'For Colored Girls' Review: A Melodramatic Mess

Watching “For Colored Girls” is an ordeal. The film is so jam-packed with tragedies that it’s difficult to catch your breath between them. From a man abusing his girlfriend to a young woman having a back alley abortion, “For Colored Girls” features a lot of heartache and pain, but it doesn't have any sense of purpose. It sacrifices depth for despair and suffers because of it.

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The film tells the stories of a group of struggling black women. Several of the women live in an apartment building which is managed by Gilda (Phylicia Rashad), a motherly figure who looks out for her neighbors. On one side of Gilda’s apartment is an apartment that houses Crystal (Kimberly Elise), who lives with her boyfriend and their two children. Crystal’s boyfriend is a violent veteran who physically abuses her and their kids. On the other side of Gilda’s apartment lives Tangie (Thandie Newton). Tangie’s apartment is visited by male suitors throughout the day and night, to Gilda’s disapproval.

Many of the other characters are connected to these three women. Crystal’s boss Joanna (Janet Jackson) is an angry magazine editor whose marriage is suffering. Juanita (Loretta Devine), whose boyfriend lives in Gilda’s apartment building, runs a clinic for young women and seeks financial support from Joanna. Kelly (Kerry Washington) is a social worker who is investigating the abuse of Crystal’s children. Added to the mix is Alice (Whoopi Goldberg), Tangie’s religious mother who believes that the devil exists in her irresponsible daughter. These are only a few of the many characters featured in this story.

Because of its multiple storylines, the film doesn’t have any time to show its characters on a deeper level so they appear as stereotypes. Alice, for instance, is a stereotypical religious zealot who fears that the devil lives in her children and must be washed away. Joanna is the typical mean boss, who doesn’t bother to understand her employees. (Jackson plays Joanna like a younger version of Meryl Streep’s character in “The Devil Wears Prada”). Crystal’s boyfriend is the clichéd alcoholic military veteran who has anger management issues. None of these one-dimensional characters are interesting to watch because they only exist to move the story forward.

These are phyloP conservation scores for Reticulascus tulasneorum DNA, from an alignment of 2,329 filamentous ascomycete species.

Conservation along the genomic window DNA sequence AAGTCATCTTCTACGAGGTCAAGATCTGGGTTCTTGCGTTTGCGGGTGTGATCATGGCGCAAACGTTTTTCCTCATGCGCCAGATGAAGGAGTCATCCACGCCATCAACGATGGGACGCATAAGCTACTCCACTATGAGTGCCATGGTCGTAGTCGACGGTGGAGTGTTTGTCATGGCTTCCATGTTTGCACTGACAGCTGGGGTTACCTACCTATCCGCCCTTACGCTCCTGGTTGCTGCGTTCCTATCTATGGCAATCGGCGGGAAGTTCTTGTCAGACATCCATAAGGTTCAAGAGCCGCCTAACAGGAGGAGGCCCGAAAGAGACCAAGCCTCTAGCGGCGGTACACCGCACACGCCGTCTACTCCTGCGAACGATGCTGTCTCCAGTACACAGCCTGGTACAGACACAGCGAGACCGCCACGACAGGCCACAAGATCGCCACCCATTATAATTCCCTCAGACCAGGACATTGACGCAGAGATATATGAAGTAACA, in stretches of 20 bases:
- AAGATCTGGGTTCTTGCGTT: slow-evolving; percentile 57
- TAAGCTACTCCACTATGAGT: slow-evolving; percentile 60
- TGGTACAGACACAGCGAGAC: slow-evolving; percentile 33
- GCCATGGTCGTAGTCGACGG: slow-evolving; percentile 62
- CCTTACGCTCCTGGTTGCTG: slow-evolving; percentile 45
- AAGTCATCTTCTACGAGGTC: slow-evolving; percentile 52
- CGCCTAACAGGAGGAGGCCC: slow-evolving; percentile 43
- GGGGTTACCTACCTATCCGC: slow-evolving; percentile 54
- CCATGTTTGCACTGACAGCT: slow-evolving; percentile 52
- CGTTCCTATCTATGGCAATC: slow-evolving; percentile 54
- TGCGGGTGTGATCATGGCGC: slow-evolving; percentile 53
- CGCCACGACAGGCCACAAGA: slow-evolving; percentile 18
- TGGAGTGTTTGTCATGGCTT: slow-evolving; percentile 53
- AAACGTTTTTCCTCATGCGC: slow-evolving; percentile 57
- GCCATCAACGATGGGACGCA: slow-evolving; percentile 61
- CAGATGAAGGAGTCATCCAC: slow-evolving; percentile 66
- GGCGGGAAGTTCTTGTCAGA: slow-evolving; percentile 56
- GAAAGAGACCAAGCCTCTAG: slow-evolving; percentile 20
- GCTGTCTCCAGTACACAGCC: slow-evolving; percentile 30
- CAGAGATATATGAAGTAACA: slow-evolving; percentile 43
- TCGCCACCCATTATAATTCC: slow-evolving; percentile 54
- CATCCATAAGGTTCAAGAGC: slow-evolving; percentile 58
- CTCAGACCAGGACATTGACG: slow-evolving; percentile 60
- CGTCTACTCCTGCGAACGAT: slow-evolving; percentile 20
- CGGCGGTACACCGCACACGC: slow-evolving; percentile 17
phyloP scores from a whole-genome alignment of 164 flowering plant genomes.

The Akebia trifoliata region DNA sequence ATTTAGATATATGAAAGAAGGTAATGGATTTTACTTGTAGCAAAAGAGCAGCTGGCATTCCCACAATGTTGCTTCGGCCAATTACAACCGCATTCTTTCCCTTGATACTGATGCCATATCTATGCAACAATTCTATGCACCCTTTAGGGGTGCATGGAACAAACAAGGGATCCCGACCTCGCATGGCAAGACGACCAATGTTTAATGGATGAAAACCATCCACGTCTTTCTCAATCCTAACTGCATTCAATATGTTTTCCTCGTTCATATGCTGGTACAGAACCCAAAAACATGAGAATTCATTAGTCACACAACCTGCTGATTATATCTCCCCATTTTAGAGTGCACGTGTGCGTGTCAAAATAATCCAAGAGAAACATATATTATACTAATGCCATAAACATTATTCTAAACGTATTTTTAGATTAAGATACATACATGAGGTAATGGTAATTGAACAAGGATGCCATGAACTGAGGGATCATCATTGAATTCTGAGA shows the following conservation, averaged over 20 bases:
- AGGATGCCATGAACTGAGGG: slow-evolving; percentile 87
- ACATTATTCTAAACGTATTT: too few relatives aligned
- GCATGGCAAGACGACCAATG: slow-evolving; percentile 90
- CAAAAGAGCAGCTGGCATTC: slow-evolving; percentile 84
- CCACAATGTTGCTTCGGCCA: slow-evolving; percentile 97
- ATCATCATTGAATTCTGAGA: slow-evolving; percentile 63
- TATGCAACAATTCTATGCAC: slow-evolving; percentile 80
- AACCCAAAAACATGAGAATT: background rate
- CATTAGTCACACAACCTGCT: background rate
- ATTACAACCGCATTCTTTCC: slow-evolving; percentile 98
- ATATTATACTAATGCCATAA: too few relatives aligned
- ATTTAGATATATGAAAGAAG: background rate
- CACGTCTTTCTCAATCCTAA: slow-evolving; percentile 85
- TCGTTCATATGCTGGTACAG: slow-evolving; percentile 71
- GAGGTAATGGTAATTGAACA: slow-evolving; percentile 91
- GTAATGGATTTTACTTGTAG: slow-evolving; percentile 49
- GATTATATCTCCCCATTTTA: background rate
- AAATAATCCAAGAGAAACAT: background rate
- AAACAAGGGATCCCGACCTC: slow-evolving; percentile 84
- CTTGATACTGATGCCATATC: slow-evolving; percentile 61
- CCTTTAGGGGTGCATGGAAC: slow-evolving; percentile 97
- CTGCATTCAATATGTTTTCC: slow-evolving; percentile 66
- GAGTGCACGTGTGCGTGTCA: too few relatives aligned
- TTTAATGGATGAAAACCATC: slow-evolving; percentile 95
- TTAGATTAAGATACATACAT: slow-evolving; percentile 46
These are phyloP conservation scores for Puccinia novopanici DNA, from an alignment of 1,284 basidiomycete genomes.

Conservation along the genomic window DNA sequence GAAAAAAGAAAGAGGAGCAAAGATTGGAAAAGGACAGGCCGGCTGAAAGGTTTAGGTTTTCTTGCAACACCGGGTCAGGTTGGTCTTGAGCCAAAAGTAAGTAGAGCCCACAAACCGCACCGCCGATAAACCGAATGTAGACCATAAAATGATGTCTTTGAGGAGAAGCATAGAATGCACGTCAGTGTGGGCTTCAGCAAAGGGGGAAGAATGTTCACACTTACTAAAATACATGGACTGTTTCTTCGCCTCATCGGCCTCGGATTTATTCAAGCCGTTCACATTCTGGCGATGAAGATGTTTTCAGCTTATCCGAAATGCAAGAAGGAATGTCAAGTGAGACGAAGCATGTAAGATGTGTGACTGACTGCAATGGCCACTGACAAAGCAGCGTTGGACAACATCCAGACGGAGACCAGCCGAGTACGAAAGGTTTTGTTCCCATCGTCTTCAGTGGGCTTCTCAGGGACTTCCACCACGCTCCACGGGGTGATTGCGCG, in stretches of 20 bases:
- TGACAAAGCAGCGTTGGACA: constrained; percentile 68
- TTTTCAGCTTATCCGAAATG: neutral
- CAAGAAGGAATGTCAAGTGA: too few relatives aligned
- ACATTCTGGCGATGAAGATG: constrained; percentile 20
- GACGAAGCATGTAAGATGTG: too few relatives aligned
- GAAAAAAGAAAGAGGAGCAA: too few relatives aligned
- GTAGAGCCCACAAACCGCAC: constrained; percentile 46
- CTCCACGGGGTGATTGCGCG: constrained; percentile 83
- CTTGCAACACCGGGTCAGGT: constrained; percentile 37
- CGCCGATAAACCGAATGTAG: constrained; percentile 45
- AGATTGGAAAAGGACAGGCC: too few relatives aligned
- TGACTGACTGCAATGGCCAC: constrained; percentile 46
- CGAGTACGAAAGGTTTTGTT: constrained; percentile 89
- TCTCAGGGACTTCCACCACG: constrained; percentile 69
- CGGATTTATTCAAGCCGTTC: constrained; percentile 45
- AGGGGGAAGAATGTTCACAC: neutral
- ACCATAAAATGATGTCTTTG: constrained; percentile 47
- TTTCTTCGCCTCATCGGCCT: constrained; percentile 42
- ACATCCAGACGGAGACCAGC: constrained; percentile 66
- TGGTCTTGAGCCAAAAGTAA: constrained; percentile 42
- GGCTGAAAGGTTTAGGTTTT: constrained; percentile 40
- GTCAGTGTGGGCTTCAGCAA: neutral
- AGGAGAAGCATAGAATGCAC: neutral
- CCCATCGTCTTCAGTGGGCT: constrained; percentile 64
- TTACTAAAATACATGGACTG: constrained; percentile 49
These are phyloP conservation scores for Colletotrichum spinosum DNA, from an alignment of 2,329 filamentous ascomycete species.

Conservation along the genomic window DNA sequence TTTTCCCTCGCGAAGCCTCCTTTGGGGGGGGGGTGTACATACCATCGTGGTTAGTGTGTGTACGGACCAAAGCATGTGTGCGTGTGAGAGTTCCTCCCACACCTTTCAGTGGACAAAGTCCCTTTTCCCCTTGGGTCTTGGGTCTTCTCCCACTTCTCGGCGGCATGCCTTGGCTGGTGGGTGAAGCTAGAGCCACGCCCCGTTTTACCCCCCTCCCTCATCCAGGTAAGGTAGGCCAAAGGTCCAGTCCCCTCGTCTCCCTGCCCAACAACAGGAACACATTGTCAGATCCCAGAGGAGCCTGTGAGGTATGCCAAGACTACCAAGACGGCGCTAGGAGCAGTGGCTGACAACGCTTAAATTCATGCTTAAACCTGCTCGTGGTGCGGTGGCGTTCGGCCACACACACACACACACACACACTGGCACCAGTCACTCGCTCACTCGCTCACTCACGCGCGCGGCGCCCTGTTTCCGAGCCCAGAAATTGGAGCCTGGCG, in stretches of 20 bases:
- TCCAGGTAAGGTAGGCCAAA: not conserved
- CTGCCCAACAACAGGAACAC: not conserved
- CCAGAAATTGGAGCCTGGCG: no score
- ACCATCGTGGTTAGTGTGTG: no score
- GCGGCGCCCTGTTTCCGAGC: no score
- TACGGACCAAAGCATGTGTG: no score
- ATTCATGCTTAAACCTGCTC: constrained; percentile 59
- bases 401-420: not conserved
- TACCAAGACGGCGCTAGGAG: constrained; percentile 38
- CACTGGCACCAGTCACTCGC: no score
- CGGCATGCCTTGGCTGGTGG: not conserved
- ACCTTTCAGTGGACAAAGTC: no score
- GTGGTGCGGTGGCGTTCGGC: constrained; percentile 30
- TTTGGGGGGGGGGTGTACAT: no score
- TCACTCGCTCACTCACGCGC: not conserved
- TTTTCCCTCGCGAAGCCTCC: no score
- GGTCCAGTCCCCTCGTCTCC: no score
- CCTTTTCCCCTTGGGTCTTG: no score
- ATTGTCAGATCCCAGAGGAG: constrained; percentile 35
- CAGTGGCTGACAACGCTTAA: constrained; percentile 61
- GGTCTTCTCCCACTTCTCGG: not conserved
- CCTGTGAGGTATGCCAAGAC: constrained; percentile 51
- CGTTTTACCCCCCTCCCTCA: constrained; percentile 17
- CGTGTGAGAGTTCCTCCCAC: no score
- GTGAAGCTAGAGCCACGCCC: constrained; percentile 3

Most of the characters take turns suffering tragedies that are often seen on soap operas and Lifetime movies of the week. The characters have to face physically abusive relationships, rape, emotional abuse, death of their loved ones, religious zealotry, and adultery amongst other things. The tragedies continue throughout the whole story and when the audience doesn’t think the characters can face any more pain, more heartache comes knocking at the door. This film is unrelenting in its depiction of violence, agony and the pain that men can cause to the women they claim to love. With few exceptions, the men are the villains while the women are the victims.

The film is based on the play (or choreopoem) “For Colored Girls who have considered Suicide when the Rainbow is Enuf,” written by Ntozake Shange. Like a play, “For Colored Girls” features several monologues where one character goes into detail about what he or she is feeling. However, on the big screen, these monologues suspend the action, rather than adding to it.

If you expect to leave a movie theater in anything other than a state of despair or disgust, “For Colored Girls” is not for you.

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